Writer-director Stella Meghie presents to us The Weekend, a whimsical rom-com about two ex-lovers who spend a weekend at a bed and breakfast only to discover that maybe their break-up was just a “break”.

There’s nothing new or groundbreaking about this narrative, but what is unique is the small yet mighty ensemble cast featured in this quirky story.  Our lead protagonist Zadie (Sasheer Zamata), is a stand-up comedian who opens up the film’s narrative in a Jerry Seinfeld-esque format. The rom-com could easily be condensed into a 30-minute sitcom with commercials to spare. Zadie is a self-deprecating, passive-aggressive, struggling artist who doesn’t seem to have a filter for her sarcasm. Her pessimistic and borderline snobby demeanor is a tool she uses to repel those she wants nothing to do with and yet at the same time attract those who do pique her interest.

Zadie’s friend and ex-lover Bradford (Tone Bell) along with his girlfriend Margo (DeWanda Wise) take a weekend trip to a resort B&B in the countryside owned by Zadie’s mother Karen (Kym Whitley). Karen and Zadie, of course, are like oil and water and nearly every decision Zadie has made in her young adult life her mother is seemingly unhappy with.

As Zadie checks into her room, she peers out of the window and sees a fine-lookin specimen walking out of his vehicle. His name is Aubrey and he’s played by the hotness that is Y’lan Noel from HBO’s InsecureAubrey is hot and very single and is obviously a play for Zadie’s confused feelings at this point. He uses his charm and charisma to distract her from trying to reconnect with Bradford (who’s totally not single).

And speaking of Insecure, a show whose lead character is notably known for her awkward and cumbersome experiences, The Weekend flirts with that as well when we see Zadie and Aubrey together. One particular scene takes place after the two go for a drive in the country, stop off at a convenient store, and ultimately decide to have sex in the backseat in broad daylight. I’m not sure if the scene was placed there to make us laugh or to show how out of touch these characters are with reality — but the clumsy attempt at humor was enough for me to want to learn more about how these characters think.  Even if it’s not completely on the level.

There’s also poor Margo, who I felt sympathy for during the entire run of the film. We are introduced to some dramatic irony here — the audience knows Bradford is not that into her — and sadly she has no clue. Yet she tries to stand up for her man as well as herself against Zadie’s incessant digs at her character. It’s kind of pathetic too because Zadie constantly shuts down Margo at every turn and Bradford (for the most part) just sits there and lets her take it. Inevitably it made me dislike Zadie even more and I wondered am I supposed to like or dislike this character?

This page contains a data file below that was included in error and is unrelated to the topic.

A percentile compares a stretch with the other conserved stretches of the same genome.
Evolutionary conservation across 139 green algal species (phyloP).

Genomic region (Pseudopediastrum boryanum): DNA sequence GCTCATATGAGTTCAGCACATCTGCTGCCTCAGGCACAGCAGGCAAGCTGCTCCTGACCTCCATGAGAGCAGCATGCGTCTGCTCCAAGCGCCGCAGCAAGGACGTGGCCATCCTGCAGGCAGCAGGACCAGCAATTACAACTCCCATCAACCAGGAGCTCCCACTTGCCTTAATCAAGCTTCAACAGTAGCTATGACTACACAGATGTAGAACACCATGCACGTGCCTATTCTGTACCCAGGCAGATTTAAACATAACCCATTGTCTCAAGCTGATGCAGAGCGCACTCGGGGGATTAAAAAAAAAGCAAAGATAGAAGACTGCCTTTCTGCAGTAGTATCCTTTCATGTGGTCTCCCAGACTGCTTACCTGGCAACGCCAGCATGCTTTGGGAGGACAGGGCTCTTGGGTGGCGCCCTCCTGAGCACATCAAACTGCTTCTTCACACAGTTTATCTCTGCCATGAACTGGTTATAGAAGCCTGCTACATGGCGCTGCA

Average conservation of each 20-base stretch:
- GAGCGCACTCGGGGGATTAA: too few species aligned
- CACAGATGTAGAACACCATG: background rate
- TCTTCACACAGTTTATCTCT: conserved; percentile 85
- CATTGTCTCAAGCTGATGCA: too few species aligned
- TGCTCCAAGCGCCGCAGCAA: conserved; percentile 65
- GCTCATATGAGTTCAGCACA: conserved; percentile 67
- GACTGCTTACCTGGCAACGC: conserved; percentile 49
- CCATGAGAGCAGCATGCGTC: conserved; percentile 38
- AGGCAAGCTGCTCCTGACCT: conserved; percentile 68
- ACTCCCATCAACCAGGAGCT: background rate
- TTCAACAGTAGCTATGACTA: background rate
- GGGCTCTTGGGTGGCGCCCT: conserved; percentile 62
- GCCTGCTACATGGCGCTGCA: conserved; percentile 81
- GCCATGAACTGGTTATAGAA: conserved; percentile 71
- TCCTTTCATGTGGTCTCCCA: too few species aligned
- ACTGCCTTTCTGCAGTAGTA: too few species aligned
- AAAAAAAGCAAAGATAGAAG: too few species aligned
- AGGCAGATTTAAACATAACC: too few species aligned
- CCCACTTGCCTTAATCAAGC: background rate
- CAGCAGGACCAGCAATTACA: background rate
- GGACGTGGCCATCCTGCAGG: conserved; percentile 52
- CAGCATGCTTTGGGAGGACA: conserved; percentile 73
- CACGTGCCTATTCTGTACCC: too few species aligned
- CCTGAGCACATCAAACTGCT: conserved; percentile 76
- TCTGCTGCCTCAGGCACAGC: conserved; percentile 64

Oddly enough as much as Zadie irked me during various parts of the story, she still made me laugh.

As I mentioned before, Zadie has little to no filter and she’s in constant stand-up-comedian-mode and uses her brash criticism and sneers to not only get laughs but to weasel her way out of a confrontation. And sometimes the mocking gets to be a bit much. However, what I did like about Zadie is she’s unlike any character I’ve seen in a rom-com and I was able to forgive these little idiosyncrasies about her behavior. I found that for her this was more or less a defense mechanism for someone that is in fact — wait for it — insecure.

She doesn’t warm up very quickly to men and we don’t even know if she has any relationships with women, the ones we do see her with (her mom Karen and Margo) are both flawed. So what leads me to wonder is this, does Zadie use the guise of being satirical and ridiculing others in order to guard against what she may believe people think of her?

The Weekend is a cute and eccentric comedy featuring an all-Black cast that doesn’t reinforce super lazy stereotypes and movie tropes we’ve seen in several Black rom-coms in year’s past. The movie doesn’t come without its faults because there could be some more retooling in the dialogue as well as building some more story structure around Zadie’s character. But overall, The Weekend was a delightful and entertaining film to watch and is another film on the path to refreshing cinema featuring new blood from Hollywood.

Sasheer Zamata finally got a chance to deliver comedy in a way she wasn’t able to do on SNL and we see her fully for the talented comedian that she is.

The Weekend premiered at the 2018 Toronto International Film Festival.

For more of our reviews from TIFF check out the following:

Touch Me Not

Feathers 

El Angel

Caroni

Fahrenheit 11/9

Homecoming

Destroyer

A Star Is Born

Heartbound

One Last Deal

Life Itself

Stupid Young Heart

Freaks

Diamantino

Can You Ever Forgive Me?

Consequences

Where Hands Touch

In Fabric

The Front Runner

The Predator

Halloween

First Man

The Hate U Give

Widows

Colette

If Beale Street Could Talk

Quincy